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7th Mikhail Tal Memorial 2012 (3)

Radjabov and Morozevich share Tal Memorial lead on 2.5/3 McShane beats Aronian

Luke McShane moving in for the kill against Levon Aronian in the game of the day. Photo ©

Luke McShane moving in for the kill against Levon Aronian in the game of the day. Photo © |

The 7th Tal Memorial Round 3 took place on 10th June 2012. Alexander Morozevich joined Teimour Rajdabov in the lead. Luke McShane shocked Levon Aronian by winning with black after sacrificing the exchange..
Aronian 0-1 McShane (a6 Slav. McShane ate up tonnes of time early on, sacrificed the exchange in an idea he got from Topalov. Aronian was playing for complications after 14...Nc6 when he realised he was worse. McShane defied time trouble to bring home the point)
Carlsen 1/2 Caruana (Gruenfeld sideline from Carlsen that didn't go well. Caruana liquidated into a completely drawn opposite coloured endgame. 30 moves)
Radjabov 1/2 Kramnik (A heavyweight Ruy Lopez Berlin, Kramnik solved his problems with an exchange sacrifice and Radjabov took a repetition that was available)
Grischuk 0-1 Morozevich (Reti/Slav - messy position where Grischuk sacrificed on move 46 but had only a minute to make it to move 60 plus increment. Morozevich with about half an hour on the clock found a defence and beat him)
Nakamura 1/2 Tomashevsky (A King's Gambit from Nakamura and he had to find tactical compensation for the two bishops. In the end they traded to a drawn ending)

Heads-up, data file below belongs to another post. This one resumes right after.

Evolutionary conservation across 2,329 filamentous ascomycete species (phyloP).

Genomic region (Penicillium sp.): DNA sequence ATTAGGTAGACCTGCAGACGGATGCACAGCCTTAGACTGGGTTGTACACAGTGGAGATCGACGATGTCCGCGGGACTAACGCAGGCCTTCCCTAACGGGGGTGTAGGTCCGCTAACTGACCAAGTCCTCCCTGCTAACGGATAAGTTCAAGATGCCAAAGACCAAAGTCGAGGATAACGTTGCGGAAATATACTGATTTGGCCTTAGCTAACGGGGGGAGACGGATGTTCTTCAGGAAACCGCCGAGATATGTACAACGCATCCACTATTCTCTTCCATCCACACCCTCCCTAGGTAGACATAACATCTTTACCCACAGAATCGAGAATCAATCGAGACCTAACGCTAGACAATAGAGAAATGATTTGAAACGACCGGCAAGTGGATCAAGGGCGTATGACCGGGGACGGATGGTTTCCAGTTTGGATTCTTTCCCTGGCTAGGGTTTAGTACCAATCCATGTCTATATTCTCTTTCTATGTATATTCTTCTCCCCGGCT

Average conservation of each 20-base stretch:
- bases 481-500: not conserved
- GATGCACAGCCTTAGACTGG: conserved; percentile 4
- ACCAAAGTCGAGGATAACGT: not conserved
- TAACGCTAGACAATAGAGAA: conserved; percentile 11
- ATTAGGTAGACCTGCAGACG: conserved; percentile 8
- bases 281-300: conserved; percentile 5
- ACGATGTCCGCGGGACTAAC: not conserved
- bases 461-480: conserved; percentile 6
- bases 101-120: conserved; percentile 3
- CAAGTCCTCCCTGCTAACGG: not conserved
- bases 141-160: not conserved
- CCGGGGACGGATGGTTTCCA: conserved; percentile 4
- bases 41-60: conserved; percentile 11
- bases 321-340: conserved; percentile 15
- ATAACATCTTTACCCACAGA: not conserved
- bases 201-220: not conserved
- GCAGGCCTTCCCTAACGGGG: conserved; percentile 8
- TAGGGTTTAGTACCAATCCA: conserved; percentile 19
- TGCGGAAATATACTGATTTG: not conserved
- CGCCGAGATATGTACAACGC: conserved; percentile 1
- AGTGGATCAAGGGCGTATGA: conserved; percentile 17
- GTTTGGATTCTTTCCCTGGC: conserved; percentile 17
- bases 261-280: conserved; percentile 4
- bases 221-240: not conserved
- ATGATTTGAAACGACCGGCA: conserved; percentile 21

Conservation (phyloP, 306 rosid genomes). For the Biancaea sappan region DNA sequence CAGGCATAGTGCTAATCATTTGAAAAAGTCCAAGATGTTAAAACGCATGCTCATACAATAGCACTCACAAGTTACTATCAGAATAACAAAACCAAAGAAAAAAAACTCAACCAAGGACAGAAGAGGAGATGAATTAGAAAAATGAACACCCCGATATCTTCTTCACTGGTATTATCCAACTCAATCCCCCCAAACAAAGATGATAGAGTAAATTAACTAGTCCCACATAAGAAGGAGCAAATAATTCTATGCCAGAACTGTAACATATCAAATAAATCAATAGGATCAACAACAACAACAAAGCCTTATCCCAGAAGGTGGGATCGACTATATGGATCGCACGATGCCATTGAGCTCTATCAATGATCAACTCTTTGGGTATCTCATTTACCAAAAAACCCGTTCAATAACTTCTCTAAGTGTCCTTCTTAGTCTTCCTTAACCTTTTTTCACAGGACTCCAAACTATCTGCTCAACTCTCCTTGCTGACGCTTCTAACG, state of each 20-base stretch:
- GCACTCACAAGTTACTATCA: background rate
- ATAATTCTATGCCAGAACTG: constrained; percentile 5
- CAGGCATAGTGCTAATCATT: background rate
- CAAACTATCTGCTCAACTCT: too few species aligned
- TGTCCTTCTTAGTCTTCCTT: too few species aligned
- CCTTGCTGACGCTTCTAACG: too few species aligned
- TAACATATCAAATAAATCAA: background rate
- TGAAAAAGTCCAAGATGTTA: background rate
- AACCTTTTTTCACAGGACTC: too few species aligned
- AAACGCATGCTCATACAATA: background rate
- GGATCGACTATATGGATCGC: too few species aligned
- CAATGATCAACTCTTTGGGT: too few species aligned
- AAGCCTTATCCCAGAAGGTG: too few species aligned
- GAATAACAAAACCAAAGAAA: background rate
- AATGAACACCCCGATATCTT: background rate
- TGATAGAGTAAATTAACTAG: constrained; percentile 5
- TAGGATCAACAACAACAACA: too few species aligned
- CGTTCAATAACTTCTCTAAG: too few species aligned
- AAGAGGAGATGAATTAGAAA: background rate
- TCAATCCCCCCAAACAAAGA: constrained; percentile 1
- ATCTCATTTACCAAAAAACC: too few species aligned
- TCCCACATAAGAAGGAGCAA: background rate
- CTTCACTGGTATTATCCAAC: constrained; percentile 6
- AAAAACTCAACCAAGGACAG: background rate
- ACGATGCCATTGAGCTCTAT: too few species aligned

The two decisive games now annotated. Rest day Monday. Round 4 Tues June 12th 3pm Moscow time: Carlsen-Grischuk, Kramnik-Aronian, Caruana-Tomashevsky, Morozevich-Radjabov, McShane-Nakamura.

Levon Aronian 0-1 Luke McShane

Levon Aronian and Luke McShane

Levon Aronian and Luke McShane. Photo ©

In these elite tournaments the players soon smell blood in the water. Having started with 0/2 Luke McShane was in severe danger (still not over) of being targeted by everyone as someone to beat. Levon Aronian started with a nice win and an easy draw and would have been looking for a win today. Possibly seduced into playing too fast to take advantage of McShane's habitual time trouble Aronian got a bad opening, something that he said he suddenly understood after 14...Nc6. Aronian still seemed to have practical chances to hold because of the huge time advantage he had but objectively he was pretty much lost. McShane took all his chances and after repeating a few times to gain time on the clock played the winning idea. Aronian had seen enough after 38....Qf3+

Aronian,Levon - McShane,Luke J [D15]
7th Tal Memorial Moscow RUS (3.3), 10.06.2012

1.d4 d5 2.Nf3 Nf6 3.c4 c6 4.Nc3 a6 5.Bg5

This move came as a surprise to McShane who sank into the first of several long thinks.

5...dxc4 6.a4 h6

Again after a long think from McShane, this move sets up the exchange sacrifice to follow.

7.Bh4 b5 8.axb5 cxb5 9.Nxb5 axb5 10.Rxa8 Bb7 11.Ra1

Luke McShane


Levon Aronian

Position after 11.Ra1

[11.Ra7 Qb6 12.Rxb7 Qxb7 13.e3 e6 14.Bxf6 Bb4+ 15.Ke2 gxf6 16.g3 Nd7 17.Bg2 0-0 18.Qc2 Qa6 19.Rc1 Rc8 20.Kf1 c3 21.Nd2 cxd2 22.Qxc8+ Nf8 0-1 San Segundo Carrillo,P (2523)-Luther,T (2538) - Bled 2002.]


Again decision time. Does black play with or without g5.